A rallying cry has been issued to Dundonians to help the city clamp down on waste and meet its recycling targets.
The city currently recycles just under 40% of its waste, with just six years to reach the 70% target set by the Scottish Government, meaning it is lagging behind other parts of the country.
Yesterday the authority made a fresh plea to residents to get behind its Take Pride in Your City campaign, which was initially launched in 2015.
It was introduced as a way of combating graffiti, dog-fouling and fly-tipping but its aims have now been broadened to promote recycling as well.
However, there were mixed views on whether the city could close the gap and reach its target.
Artist Owen Pilgrim, 41, said: “I think anything that can help make a difference is a good thing.
“I have noticed there can be a lack of bins in the some areas of the city, though, so that is something that could be looked at.”
Others were more sceptical about the council’s recycling goals.
Robin Hunter, 31, said he had doubts the campaign would be successful.
The marine said: “For it to work you need to have everyone doing their bit.
“They do have recycling bins around the city but it might end up being more trouble than it’s worth if people don’t use them correctly.”
Neighbourhood services convener, councillor Anne Rendall echoed the call for the city to keep up with its recycling aims.
Speaking prior to the relaunch, she said: “I hope that we can use the promotional power of Take Pride to better explain why it is important to use the correct bin for disposing of waste like plastic, metal, paper and cardboard.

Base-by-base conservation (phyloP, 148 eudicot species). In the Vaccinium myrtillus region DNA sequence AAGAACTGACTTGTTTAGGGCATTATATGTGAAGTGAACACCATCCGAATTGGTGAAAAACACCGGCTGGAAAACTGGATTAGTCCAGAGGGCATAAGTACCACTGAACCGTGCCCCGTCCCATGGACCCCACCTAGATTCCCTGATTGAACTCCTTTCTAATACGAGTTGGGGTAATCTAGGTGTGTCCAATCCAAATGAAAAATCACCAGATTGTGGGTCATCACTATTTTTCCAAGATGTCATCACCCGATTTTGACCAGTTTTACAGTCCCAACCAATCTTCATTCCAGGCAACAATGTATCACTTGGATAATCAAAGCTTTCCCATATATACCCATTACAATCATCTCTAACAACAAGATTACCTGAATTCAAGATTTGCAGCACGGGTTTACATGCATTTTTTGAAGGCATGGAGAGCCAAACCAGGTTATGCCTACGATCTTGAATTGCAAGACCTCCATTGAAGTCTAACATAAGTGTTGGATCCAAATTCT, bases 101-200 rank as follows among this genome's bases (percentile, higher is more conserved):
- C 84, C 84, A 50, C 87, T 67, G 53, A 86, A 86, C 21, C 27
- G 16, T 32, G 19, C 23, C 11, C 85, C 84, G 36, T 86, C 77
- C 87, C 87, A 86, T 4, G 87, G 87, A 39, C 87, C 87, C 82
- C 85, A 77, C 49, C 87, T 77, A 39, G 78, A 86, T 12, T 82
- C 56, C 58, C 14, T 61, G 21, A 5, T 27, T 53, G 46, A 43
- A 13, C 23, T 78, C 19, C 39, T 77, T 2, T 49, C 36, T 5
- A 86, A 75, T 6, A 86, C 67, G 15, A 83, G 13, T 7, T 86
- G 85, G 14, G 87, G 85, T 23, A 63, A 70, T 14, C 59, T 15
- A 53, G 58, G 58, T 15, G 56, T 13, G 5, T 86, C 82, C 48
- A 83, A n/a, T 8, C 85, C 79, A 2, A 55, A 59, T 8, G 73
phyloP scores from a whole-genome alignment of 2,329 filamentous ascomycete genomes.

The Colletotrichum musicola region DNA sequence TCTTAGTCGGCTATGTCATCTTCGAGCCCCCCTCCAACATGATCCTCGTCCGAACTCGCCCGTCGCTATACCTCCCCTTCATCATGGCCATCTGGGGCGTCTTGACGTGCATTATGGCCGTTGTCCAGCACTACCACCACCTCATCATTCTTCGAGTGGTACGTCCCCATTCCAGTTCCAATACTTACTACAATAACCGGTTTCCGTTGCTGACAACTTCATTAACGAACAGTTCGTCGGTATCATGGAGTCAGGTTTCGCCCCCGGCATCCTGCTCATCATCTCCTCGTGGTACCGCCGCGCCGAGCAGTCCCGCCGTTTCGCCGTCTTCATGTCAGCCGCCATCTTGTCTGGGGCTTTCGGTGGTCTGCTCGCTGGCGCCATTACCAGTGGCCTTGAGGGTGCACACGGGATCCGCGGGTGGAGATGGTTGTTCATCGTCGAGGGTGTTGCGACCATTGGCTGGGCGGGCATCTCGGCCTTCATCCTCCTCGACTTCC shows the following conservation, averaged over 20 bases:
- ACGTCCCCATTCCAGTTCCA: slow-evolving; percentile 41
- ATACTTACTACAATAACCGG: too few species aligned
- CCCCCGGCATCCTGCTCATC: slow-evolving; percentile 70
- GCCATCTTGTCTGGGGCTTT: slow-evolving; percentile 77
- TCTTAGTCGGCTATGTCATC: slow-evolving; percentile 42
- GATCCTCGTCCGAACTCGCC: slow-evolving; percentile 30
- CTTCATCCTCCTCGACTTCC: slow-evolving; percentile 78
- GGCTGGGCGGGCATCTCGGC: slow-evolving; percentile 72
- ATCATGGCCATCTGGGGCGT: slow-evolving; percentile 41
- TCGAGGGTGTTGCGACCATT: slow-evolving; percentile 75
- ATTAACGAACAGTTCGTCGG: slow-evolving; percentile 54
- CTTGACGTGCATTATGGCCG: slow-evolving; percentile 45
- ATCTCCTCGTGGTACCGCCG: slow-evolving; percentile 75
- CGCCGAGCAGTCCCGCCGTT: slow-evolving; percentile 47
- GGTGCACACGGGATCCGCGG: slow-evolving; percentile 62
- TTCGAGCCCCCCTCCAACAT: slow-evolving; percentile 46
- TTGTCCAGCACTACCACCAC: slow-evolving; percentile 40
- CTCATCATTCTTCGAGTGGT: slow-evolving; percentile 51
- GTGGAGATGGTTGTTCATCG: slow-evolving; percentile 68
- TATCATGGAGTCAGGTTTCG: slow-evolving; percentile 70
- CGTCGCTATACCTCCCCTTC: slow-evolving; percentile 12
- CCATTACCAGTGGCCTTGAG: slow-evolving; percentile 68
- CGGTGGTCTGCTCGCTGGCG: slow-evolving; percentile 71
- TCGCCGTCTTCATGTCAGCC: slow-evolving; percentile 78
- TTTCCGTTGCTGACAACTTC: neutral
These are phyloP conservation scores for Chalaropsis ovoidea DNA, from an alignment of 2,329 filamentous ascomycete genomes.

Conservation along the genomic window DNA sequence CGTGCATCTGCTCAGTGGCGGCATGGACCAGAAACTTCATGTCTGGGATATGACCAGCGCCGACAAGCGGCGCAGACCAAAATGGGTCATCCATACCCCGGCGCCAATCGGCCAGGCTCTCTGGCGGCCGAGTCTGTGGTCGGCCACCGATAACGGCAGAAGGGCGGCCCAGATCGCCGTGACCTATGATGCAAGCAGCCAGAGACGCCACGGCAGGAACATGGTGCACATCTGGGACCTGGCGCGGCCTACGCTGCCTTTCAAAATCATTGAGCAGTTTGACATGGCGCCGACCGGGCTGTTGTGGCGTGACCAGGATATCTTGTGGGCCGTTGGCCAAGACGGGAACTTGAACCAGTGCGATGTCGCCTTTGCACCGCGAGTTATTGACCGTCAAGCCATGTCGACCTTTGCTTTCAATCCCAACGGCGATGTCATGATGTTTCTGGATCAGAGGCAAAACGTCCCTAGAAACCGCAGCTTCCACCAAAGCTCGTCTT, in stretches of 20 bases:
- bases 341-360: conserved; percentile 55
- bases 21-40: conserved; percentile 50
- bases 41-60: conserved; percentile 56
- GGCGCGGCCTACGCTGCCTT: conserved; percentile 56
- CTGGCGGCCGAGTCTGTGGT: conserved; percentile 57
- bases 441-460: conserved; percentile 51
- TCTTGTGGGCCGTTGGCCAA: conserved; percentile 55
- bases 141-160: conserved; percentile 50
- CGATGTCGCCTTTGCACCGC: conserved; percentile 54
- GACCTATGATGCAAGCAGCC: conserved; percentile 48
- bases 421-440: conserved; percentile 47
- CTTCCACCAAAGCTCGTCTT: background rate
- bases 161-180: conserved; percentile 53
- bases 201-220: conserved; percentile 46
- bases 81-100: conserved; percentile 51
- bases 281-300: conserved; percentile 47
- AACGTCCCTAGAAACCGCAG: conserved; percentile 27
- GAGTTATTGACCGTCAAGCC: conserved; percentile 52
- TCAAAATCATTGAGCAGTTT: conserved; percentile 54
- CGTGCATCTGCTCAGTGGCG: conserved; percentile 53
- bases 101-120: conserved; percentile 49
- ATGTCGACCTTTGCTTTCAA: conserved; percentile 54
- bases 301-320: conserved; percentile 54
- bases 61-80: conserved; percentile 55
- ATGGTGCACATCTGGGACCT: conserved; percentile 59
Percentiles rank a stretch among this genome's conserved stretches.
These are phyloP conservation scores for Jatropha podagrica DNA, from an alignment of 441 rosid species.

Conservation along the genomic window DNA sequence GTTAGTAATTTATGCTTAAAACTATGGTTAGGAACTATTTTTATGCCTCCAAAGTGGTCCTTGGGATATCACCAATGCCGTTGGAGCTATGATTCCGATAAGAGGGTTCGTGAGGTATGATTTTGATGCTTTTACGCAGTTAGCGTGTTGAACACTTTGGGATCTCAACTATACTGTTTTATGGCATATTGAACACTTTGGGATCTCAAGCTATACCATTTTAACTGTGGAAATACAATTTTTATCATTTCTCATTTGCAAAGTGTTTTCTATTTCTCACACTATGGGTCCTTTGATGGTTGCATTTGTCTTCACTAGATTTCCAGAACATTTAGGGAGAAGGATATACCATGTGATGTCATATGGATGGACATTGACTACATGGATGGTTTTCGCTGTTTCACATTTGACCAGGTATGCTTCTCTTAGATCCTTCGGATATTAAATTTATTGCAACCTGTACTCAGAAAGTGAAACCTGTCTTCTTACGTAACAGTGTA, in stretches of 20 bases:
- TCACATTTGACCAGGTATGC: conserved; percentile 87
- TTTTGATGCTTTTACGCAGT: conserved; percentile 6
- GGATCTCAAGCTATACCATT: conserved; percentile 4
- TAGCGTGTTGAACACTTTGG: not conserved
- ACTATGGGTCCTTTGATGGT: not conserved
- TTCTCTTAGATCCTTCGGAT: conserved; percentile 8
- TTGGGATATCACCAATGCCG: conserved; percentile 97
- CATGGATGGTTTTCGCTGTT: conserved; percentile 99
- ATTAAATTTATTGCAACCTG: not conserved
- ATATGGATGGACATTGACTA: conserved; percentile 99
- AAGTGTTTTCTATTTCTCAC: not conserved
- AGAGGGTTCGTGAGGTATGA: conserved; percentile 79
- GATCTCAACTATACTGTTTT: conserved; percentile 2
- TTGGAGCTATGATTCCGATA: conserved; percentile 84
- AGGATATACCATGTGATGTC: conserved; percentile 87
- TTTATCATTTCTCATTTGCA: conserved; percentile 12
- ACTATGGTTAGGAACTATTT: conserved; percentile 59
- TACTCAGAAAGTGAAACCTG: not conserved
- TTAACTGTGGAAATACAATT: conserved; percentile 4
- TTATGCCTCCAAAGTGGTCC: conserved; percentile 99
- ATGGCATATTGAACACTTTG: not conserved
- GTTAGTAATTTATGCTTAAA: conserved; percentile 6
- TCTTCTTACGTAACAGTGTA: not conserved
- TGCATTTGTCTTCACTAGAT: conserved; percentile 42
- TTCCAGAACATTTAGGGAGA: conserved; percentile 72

“People are rightly shocked at the damaging impact that plastic is having on the planet, and that is why we as a council are progressing our policy to restrict the use of single-use plastics.”
Councillor Rendall heaped praise on volunteers such as Bonnie Dundee who have helped the city clean up its act.
But she said more was still to be done and called on everybody in the city to do their bit to help the environment.
Tony Boyle, head of environmental services, echoed her comments.
He said: “We are hoping to reduce to use of plastic here.
“A lot of work has been done already but we need to make sure we don’t take it for granted.”
The council has also hailed Take Pride for encouraging more people to use parks, allotments and other outdoor areas around the city.
However, the authority has also been criticised for cost-saving measures that some have claimed are at odds with its recycling message.
Last month residents across the city took aim at the authority’s Eurobins.
Many of the dumpsters had been left to pile up with waste, with mess spilling out and strewn across streets.
The bins have been a regular source of anger among many who have been faced with dirty nappies, used sanitary products and mouldy food scattered across pavements, bringing with it an influx of seagulls.